First on America: A video showing an unarmed and manacled American black man being killed by a white policeman placing his knee on the victim’s neck for more than eight minutes resulted in the eruption of mass protests and riots in cities across the American continent stretching from the Pacific to the Atlantic Oceans. Protests [...]

Sunday Times 2

Militarisation of democracy or democratisation of the military?


The NYPD watches as demonstrators protest against the racial inequality in the aftermath of the death in Minneapolis police custody of George Floyd, in New York City, New York, U.S. June 11. Reuters

First on America: A video showing an unarmed and manacled American black man being killed by a white policeman placing his knee on the victim’s neck for more than eight minutes resulted in the eruption of mass protests and riots in cities across the American continent stretching from the Pacific to the Atlantic Oceans.

Protests particularly in Washington around the White House with thousands gathering around it caused the president’s Secret Service much concern. It was reported President Trump was taken to an underground bunker to ensure his safety. The next day Trump in his inimitable way denied being taken down to a bunker at night and said he had visited the bunker only during the day briefly, to ‘inspect’ it.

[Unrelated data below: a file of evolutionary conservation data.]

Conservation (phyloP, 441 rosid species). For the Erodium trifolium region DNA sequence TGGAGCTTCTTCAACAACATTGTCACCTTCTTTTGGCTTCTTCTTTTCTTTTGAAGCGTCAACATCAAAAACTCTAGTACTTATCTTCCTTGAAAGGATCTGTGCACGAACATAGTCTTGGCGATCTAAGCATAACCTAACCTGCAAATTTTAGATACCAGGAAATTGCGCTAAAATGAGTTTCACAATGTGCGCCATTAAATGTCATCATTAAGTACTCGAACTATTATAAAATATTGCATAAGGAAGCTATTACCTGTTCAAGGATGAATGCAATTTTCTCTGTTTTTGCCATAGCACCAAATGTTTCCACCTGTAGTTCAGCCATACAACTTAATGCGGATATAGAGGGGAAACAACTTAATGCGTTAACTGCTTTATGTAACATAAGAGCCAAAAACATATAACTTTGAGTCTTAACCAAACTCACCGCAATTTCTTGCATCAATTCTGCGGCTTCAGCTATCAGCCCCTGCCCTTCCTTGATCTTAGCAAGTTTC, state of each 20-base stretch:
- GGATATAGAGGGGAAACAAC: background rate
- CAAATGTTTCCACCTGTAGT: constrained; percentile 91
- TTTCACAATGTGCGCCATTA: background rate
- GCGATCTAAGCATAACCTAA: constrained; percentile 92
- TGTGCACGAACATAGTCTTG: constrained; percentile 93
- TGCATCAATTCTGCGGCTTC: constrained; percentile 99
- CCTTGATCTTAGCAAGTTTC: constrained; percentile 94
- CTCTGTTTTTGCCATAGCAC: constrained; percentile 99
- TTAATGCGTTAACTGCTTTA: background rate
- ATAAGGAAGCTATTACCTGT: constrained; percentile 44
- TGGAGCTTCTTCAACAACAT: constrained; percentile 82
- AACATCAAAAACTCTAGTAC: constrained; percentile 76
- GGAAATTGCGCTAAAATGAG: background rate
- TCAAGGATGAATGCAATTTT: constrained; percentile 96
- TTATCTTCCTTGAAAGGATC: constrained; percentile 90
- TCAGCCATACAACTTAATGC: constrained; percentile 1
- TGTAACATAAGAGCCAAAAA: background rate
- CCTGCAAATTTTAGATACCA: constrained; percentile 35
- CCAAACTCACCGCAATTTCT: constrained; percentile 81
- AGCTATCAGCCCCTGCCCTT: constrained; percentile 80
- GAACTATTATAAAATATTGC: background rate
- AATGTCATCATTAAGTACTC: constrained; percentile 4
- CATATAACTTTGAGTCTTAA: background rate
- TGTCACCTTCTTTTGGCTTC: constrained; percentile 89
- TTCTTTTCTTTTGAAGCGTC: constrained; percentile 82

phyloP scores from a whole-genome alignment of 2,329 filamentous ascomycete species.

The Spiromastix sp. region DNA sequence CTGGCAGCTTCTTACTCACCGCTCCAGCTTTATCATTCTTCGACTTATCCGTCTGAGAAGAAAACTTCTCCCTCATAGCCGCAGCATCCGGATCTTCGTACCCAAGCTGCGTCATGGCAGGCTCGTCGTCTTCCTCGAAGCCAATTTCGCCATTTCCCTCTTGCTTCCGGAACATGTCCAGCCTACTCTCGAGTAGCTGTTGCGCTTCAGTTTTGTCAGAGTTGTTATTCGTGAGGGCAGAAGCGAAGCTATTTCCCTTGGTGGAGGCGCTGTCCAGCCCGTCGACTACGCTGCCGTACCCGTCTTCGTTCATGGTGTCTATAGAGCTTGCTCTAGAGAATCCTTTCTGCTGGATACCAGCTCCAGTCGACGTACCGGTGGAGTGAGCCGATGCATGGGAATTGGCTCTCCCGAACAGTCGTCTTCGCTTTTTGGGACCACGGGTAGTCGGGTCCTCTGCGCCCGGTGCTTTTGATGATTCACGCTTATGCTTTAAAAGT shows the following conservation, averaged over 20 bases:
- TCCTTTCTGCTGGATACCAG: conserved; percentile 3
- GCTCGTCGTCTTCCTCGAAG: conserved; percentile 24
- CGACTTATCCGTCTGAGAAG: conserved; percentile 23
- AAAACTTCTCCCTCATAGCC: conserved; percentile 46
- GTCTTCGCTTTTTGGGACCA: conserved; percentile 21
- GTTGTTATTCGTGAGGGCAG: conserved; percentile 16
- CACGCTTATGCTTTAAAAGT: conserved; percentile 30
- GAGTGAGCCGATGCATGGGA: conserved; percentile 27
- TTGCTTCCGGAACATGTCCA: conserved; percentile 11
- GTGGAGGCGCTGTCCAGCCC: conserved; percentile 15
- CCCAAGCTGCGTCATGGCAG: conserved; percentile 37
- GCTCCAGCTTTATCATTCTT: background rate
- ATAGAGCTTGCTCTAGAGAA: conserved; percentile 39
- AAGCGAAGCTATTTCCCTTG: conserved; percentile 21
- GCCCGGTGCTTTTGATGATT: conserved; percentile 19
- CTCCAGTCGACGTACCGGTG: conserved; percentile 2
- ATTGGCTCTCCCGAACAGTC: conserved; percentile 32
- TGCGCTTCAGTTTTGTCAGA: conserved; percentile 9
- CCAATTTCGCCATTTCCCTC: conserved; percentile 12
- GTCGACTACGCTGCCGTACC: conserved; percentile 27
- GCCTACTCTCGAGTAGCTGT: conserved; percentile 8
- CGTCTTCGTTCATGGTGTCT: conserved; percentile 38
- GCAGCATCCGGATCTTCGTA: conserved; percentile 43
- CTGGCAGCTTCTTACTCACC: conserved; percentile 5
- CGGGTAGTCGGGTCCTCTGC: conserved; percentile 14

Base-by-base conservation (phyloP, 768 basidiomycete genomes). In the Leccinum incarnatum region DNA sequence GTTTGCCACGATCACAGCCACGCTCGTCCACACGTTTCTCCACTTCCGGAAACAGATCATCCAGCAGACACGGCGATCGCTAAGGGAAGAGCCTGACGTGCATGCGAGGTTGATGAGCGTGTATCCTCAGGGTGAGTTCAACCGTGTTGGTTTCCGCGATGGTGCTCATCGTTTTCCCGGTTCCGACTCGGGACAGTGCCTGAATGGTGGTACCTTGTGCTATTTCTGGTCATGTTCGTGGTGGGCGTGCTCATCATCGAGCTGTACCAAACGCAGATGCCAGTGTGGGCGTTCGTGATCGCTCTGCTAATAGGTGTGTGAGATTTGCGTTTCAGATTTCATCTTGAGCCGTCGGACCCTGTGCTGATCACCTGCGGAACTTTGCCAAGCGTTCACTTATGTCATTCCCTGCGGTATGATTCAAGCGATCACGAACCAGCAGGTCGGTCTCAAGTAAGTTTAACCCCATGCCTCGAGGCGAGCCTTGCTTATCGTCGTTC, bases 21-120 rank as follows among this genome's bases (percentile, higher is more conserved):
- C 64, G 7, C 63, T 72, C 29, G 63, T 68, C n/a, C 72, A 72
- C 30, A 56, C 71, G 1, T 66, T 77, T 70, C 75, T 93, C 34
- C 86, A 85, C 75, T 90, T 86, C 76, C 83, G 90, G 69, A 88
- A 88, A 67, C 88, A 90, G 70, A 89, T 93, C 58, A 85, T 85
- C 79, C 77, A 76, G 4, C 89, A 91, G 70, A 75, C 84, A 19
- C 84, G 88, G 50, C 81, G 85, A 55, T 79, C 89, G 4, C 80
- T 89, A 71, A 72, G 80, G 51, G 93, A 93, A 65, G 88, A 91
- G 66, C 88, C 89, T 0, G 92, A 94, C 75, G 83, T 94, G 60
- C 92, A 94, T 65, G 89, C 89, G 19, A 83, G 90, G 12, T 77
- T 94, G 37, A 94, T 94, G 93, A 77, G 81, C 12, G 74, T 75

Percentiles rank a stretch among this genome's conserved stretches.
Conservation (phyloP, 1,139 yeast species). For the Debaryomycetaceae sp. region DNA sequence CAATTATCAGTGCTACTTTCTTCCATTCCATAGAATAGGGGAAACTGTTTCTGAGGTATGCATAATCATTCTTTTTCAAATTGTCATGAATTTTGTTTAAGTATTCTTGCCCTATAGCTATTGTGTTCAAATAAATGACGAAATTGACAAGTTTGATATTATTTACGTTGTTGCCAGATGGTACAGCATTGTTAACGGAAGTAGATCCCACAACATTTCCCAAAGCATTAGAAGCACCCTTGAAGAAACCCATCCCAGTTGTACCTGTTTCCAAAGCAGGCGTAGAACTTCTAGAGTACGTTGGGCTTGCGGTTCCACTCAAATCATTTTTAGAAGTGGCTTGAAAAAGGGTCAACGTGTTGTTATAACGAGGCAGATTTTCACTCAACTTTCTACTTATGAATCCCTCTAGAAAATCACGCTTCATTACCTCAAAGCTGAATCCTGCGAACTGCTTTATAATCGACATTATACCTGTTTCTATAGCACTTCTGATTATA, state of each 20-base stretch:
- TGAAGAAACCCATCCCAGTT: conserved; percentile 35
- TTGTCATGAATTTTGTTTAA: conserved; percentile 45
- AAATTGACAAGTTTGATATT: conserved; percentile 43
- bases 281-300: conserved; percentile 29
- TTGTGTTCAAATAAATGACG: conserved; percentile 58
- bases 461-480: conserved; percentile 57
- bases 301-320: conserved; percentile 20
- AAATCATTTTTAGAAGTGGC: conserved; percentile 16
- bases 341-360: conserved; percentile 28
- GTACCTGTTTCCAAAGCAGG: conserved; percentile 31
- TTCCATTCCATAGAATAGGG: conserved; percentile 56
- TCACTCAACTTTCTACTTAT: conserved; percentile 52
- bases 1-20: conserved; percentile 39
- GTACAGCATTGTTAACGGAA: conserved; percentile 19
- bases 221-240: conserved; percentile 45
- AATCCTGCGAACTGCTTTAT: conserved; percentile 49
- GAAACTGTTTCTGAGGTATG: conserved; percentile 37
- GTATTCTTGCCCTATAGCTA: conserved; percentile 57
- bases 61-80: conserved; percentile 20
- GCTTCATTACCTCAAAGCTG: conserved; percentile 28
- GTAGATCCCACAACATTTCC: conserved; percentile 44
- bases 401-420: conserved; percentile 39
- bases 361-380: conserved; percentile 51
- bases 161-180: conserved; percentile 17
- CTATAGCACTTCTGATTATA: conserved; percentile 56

The security situation in Washington was no doubt causing much concern. Trump had warned governors of the American states that if they were unable to restore law and order in their states, with their state National Guards, he would call in regular combat troops. This threat of deploying troops of the regular armed services to combat political forces — ordinary civilians exercising their constitutional right to protest — was condemned not only by former retired service commanders and some former defence secretaries but also by high ranking military chiefs in service.

Commentators pointed out that the military keeping out of politics was one of the oldest traditions of the American constitutional order. There had been only few exceptions in history such as during Fugitives Slave Act and the Civil War. The armed services had created the rule that they should never be deployed against American citizens.

That’s why they enjoy the broad confidence of the American public, political observers noted.

Both former army generals and even those in active service openly resisted President Trump’s moves to deploy the armed services in the current crisis. It was reported about a week ago that in Washington 5,000 troops from the National Guard troops to the District of Columbia and a dozen states were rushed to Washington to crack down on protestors and occasional looters.